Jurors got a civics lesson Friday as prosecutors began wrapping up their case against former senator John Ford at the end of the second week of the trial in U.S. District Court.
Meanwhile, Fords attorney, Michael Scholl, was laying the groundwork for a consultant defense next week that will also be important if and when Ford is tried in Nashville on more corruption charges in a different federal case.
Most of Fridays testimony was far less dramatic than the guns-and-tapes action earlier in the week. Prosecution witness Russell Humphrey, the clerk of court for the Tennessee Senate, explained the legislative process and the actions that would have been necessary for E-Cycle Managements pet legislation to become law. Jurors heard an audiotape of Ford introducing the bill in committee and members voting to approve it. The FBI made sure the bill was scuttled before it could be voted on by the entire Senate, however. In the afternoon session jurors heard a long explanation from an official with the General Services division of what the costs would have been had the bill gone through.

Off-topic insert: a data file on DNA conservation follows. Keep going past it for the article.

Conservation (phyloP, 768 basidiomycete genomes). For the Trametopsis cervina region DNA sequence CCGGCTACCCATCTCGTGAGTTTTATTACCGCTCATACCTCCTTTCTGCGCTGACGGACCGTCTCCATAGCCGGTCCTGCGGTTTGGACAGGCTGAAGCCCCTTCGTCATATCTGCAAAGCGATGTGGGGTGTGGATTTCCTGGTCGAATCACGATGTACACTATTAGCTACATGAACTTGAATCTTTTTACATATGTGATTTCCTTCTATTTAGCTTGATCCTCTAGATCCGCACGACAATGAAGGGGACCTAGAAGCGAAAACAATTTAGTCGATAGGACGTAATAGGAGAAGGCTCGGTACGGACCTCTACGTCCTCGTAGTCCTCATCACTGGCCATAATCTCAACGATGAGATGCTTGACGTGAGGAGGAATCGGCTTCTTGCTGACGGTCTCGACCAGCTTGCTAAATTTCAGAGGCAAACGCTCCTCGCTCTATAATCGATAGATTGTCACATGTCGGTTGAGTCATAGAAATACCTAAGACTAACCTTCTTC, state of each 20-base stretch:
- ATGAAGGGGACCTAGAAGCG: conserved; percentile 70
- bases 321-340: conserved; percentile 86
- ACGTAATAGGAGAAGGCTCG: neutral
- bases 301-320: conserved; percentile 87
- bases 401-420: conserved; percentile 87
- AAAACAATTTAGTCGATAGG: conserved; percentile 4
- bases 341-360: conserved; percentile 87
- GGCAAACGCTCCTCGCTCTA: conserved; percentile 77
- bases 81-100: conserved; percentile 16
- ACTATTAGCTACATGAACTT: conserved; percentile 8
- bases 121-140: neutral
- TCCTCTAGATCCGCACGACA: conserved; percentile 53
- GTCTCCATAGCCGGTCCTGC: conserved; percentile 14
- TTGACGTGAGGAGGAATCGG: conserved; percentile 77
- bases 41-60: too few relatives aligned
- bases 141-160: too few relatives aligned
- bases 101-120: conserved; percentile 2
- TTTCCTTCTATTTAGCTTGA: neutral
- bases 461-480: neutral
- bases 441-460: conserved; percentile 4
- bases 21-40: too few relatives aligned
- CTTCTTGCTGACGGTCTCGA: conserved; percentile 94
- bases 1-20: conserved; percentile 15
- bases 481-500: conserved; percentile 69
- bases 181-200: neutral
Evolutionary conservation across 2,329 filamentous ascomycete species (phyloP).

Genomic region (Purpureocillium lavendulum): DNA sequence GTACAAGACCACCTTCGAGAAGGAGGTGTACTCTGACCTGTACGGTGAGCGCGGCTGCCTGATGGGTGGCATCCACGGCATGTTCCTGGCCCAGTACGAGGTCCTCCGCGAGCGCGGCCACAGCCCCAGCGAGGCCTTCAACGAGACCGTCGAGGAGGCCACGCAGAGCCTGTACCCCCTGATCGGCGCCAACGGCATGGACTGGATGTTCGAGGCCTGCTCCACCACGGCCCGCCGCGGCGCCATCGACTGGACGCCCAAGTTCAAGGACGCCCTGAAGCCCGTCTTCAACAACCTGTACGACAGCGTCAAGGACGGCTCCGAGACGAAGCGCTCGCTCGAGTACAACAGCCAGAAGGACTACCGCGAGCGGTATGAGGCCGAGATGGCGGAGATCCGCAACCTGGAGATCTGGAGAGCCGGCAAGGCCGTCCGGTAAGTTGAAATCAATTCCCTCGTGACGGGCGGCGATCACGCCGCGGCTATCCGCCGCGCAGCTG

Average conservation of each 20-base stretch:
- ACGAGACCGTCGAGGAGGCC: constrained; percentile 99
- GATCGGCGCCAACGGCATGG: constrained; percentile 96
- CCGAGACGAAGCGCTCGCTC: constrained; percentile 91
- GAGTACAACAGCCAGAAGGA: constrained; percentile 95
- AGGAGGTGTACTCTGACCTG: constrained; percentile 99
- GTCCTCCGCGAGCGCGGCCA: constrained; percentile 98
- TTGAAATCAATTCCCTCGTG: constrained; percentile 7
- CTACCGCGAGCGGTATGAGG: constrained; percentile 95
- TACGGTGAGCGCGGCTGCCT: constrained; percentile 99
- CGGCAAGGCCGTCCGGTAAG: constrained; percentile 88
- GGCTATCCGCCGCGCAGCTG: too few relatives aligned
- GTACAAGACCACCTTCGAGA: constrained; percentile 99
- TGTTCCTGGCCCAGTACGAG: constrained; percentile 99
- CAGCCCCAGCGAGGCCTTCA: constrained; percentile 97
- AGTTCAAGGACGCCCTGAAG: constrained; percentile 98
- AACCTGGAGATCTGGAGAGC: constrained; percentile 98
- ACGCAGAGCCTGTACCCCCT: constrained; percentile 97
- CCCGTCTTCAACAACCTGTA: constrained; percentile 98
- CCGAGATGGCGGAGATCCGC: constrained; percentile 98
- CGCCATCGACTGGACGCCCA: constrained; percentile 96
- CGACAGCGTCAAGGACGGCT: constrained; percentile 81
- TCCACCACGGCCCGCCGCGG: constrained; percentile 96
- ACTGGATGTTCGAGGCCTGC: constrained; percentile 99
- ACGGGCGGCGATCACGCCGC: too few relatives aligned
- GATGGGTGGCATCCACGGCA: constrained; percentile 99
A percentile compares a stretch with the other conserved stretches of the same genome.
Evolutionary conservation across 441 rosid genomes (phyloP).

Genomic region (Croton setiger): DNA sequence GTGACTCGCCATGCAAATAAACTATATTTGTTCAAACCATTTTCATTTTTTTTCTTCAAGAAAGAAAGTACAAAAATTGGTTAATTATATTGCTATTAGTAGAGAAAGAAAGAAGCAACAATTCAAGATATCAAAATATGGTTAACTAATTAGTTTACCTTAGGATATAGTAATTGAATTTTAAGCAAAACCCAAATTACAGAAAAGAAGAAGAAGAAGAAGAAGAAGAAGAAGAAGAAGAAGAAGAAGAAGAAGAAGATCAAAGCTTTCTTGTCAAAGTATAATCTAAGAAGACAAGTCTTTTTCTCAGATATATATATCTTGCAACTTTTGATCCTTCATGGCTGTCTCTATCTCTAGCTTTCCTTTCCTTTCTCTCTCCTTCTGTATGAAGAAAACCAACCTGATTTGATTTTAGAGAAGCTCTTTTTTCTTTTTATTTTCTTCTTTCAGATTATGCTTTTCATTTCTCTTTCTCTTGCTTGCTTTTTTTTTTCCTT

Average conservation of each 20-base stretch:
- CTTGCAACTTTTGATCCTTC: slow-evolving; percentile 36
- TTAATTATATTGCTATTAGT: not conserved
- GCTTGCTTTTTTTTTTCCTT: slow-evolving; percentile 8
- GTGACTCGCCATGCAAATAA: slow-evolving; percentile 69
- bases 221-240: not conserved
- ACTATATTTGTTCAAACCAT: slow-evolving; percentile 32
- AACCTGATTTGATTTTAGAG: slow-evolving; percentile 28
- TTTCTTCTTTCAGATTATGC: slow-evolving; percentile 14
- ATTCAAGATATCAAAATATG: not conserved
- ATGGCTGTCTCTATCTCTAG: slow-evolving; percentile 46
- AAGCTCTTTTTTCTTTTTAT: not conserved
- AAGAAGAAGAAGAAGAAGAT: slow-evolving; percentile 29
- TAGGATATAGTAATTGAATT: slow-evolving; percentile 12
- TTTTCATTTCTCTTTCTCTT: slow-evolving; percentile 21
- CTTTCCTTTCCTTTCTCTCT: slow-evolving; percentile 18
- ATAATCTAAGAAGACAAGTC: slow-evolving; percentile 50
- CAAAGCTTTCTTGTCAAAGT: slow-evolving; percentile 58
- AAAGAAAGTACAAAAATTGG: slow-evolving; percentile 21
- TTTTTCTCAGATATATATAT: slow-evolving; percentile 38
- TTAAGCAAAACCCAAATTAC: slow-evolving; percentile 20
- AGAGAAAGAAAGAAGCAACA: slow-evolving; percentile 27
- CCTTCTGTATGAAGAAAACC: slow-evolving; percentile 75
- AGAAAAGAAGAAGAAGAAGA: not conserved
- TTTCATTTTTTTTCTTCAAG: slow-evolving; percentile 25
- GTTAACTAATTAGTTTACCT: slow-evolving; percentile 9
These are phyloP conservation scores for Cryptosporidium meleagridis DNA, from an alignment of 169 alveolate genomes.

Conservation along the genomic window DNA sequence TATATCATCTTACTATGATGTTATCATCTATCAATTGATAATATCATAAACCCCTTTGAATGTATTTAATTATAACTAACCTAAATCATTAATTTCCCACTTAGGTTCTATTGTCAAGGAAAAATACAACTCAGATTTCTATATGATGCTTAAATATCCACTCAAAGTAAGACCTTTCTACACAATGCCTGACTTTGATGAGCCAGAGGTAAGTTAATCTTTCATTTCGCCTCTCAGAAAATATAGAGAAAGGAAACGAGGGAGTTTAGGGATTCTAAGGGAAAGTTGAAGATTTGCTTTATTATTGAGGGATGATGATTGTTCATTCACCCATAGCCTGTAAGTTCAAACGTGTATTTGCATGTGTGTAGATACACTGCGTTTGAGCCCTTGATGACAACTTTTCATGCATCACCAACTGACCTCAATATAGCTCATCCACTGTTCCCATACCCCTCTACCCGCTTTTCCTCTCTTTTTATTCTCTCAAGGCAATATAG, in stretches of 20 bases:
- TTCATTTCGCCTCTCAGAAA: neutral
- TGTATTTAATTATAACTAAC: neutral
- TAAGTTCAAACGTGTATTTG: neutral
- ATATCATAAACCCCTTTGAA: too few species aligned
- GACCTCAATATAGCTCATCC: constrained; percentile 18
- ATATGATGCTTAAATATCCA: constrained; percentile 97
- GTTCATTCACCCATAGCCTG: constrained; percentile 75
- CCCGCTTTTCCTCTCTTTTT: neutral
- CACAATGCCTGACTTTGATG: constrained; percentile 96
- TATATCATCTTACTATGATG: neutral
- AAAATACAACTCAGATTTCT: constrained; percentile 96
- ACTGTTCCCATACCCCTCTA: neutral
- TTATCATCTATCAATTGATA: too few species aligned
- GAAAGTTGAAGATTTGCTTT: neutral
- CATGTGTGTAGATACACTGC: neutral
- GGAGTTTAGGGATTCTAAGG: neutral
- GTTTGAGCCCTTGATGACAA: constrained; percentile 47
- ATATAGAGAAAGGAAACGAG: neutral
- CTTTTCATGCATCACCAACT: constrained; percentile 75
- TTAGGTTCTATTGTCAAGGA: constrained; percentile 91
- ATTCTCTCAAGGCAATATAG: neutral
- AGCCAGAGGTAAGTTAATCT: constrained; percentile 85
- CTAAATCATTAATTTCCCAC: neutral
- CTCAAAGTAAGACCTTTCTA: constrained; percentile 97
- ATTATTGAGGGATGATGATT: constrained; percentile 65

As part of its sting operation, FBI agents posing as E-Cycle executives paid Ford $55,000 to introduce, amend, then withdraw the bill.
Also Friday, U.S. District Judge Daniel Breen ruled that prosecutors may use a chart and timeline when they question their final witness to help summarize their case.
In his cross-examination of Humphrey, Scholl focused on Fords consulting work. Like Roscoe Dixon and Kathryn Bowers, who were also indicted in Tennessee Waltz, Ford listed his occupation as consultant in the 2005-2006 edition of the Tennessee Blue Book. He also added consultant to his 2005 financial interest statement along with funerals, insurance, and real estate as a source of income.
There is nothing illegal about a senator being a consultant is there? Scholl asked Humphrey, who replied, correct.
Earlier this week, assistant U.S. Attorney Tim DiScenza asked undercover FBI agent L.C. McNeil a series of questions aimed at refuting suggestions by the defense that Ford was being paid for anything related to movies, music, or office decorating.
Fords consulting work for United American Health Care and Doral Dental is at the heart of the indictment filed against him by federal prosecutors in Nashville in December of 2006. That case is set for trial in May but will obviously be pushed back.
The cases are separate, but the math favors the government. To keep his liberty, Ford must win twice. To send him to prison, the government only has to win once.
The consultant defense appears to be one of two prongs of Scholls strategy along with the argument that Ford was targeted without predication and entrapped by overzealous prosecutors who were out to get him.